SIR CHRISTOPHER WREN By C. Whitaker-Wilson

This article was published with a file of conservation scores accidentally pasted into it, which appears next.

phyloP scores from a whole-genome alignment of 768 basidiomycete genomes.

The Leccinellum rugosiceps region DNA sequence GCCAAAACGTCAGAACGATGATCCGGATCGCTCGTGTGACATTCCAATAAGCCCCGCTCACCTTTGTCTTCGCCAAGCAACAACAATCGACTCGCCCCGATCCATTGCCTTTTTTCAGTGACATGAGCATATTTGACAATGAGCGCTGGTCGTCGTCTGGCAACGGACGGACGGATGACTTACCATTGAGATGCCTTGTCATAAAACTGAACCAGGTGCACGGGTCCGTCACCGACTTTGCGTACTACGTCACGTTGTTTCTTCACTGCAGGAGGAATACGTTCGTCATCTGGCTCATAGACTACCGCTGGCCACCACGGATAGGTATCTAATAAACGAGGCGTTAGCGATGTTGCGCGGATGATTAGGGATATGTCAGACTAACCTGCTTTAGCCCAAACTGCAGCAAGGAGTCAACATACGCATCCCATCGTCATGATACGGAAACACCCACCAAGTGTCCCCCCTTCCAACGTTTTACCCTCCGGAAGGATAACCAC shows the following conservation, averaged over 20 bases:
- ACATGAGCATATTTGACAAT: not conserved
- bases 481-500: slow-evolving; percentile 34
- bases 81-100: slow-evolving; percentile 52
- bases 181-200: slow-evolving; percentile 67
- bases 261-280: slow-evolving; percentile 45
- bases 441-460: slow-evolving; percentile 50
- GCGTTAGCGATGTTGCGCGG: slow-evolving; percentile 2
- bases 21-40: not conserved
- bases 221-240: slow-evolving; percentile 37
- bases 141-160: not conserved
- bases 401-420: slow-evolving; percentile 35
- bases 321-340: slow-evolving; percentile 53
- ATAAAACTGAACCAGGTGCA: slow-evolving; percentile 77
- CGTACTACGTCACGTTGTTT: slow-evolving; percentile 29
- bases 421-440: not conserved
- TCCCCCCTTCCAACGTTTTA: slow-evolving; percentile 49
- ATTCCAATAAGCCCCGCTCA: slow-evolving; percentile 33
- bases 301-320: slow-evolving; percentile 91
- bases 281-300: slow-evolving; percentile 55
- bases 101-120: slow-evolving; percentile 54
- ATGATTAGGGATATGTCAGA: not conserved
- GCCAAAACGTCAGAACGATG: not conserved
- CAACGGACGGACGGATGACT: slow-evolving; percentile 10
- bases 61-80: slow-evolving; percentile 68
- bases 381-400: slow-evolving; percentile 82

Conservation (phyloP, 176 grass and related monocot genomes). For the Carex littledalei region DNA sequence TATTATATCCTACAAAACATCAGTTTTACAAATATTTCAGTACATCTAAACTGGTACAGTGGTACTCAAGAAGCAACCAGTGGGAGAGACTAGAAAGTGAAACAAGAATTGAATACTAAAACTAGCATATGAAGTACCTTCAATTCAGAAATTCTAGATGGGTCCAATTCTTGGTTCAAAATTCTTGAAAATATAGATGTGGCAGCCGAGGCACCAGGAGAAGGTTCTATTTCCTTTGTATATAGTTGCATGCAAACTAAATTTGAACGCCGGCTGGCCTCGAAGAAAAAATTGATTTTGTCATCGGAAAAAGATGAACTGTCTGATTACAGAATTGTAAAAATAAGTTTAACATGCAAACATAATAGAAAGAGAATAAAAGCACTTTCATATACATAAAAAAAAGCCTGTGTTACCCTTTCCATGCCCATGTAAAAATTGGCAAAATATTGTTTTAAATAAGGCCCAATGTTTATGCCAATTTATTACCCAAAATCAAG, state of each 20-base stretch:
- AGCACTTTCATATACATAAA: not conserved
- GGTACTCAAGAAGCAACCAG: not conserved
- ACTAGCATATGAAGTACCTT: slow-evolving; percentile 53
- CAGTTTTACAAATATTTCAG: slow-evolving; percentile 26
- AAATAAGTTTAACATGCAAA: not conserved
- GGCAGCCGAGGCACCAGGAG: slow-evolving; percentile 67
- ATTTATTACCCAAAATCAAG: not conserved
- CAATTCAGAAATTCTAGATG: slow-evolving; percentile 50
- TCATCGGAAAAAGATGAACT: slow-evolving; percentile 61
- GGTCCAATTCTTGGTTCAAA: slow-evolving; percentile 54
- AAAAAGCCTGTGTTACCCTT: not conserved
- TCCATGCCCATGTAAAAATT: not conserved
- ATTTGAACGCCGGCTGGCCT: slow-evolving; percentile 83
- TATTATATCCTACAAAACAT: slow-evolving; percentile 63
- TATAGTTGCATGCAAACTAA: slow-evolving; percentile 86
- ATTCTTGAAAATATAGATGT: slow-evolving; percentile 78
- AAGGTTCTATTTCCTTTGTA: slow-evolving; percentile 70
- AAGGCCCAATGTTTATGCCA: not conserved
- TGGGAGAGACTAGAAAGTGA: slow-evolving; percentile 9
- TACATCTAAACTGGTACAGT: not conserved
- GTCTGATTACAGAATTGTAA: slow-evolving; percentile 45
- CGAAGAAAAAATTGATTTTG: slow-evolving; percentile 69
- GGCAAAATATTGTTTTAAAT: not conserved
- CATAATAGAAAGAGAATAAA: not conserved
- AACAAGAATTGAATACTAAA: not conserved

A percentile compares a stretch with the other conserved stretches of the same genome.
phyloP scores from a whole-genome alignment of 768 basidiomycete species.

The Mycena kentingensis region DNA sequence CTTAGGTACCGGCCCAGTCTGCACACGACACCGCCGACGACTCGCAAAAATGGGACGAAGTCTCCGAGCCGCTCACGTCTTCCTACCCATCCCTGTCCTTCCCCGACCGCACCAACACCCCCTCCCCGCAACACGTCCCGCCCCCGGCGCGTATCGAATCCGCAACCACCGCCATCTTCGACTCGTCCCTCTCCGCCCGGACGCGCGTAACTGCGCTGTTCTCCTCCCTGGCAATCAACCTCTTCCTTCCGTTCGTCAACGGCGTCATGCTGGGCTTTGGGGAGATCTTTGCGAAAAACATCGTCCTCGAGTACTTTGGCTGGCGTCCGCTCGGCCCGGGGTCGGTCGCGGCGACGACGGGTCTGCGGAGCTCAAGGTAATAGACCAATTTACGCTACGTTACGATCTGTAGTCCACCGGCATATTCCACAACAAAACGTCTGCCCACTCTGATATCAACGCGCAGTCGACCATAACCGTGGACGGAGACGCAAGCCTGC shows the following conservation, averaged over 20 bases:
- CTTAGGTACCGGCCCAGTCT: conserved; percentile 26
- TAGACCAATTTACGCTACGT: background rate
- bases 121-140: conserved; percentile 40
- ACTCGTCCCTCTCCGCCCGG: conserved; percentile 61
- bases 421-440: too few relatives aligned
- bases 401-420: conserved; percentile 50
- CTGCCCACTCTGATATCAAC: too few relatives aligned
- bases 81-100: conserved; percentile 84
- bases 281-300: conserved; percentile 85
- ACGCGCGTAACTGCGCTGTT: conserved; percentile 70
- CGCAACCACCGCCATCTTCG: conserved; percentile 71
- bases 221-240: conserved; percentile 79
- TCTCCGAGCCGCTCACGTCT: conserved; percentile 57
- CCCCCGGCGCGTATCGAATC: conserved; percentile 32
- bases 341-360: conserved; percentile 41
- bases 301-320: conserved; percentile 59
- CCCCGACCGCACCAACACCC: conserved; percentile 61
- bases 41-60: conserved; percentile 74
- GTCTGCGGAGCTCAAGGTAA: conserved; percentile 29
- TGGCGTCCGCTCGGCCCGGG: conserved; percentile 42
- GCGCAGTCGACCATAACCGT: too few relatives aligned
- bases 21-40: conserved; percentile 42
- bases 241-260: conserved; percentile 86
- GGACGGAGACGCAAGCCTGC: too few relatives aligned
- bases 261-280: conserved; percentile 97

Those of us who like Wren's work admire him on this side of idolatry, but there are, of course, still some Ruskinians who dislike his classicism and deny that St. Paul's is a religious building. Such being the eonffict of opinions, it is no great surprise to find Mr. C. Whitaker-Wilson, in Sir Christopher Wren : His Life and Times (Methuen, 125. 6d.), a passionate worshipper who will have nothing said against the great man vr any of his churches save perhaps one. As our cynical age distrusts eulogy, the author has been indiscreet. Moreover, he weakens his case by interminable digressions into personal experiences and politics. Yet no faults of style or treatment Could make a biography of Wren unattractive. He was, from his youth up, as popular as he was brilliant. As a boy at Westminster School he invented scientific apparatus and was treated as an equal by the leading philosophers of the day. Be was under thirty when he took the astronomical chair at Oxford. At thirty-two, without any special training in the imost difficult of arts, he designed the Sheldonian Theatre at Oxford. Mr. Whitaker-Wilson has made no new discovery in emphasizing the importance of Wren's visit to Paris in 1665: every biographer has done the same. But Wren was no slavish imitator of Mansard and the rest. Ills classicism had a distinctive quality, and be excelled in planning and con- Struction. One feels that, like Voltaire's Habakkuk, though In a different sense, Wren was "capable de lout"; he had a great mind—superior to any particular problem even if it Was that replanning of London after the Fire which he pro- posed in vain. Mr. WhitaKer-Wilson's book should be read with interest, now that the tercentenary of Wren's birth /approaches. The quotations from Wren's stately reports are well chosen, and tkuiTe are many illustrations.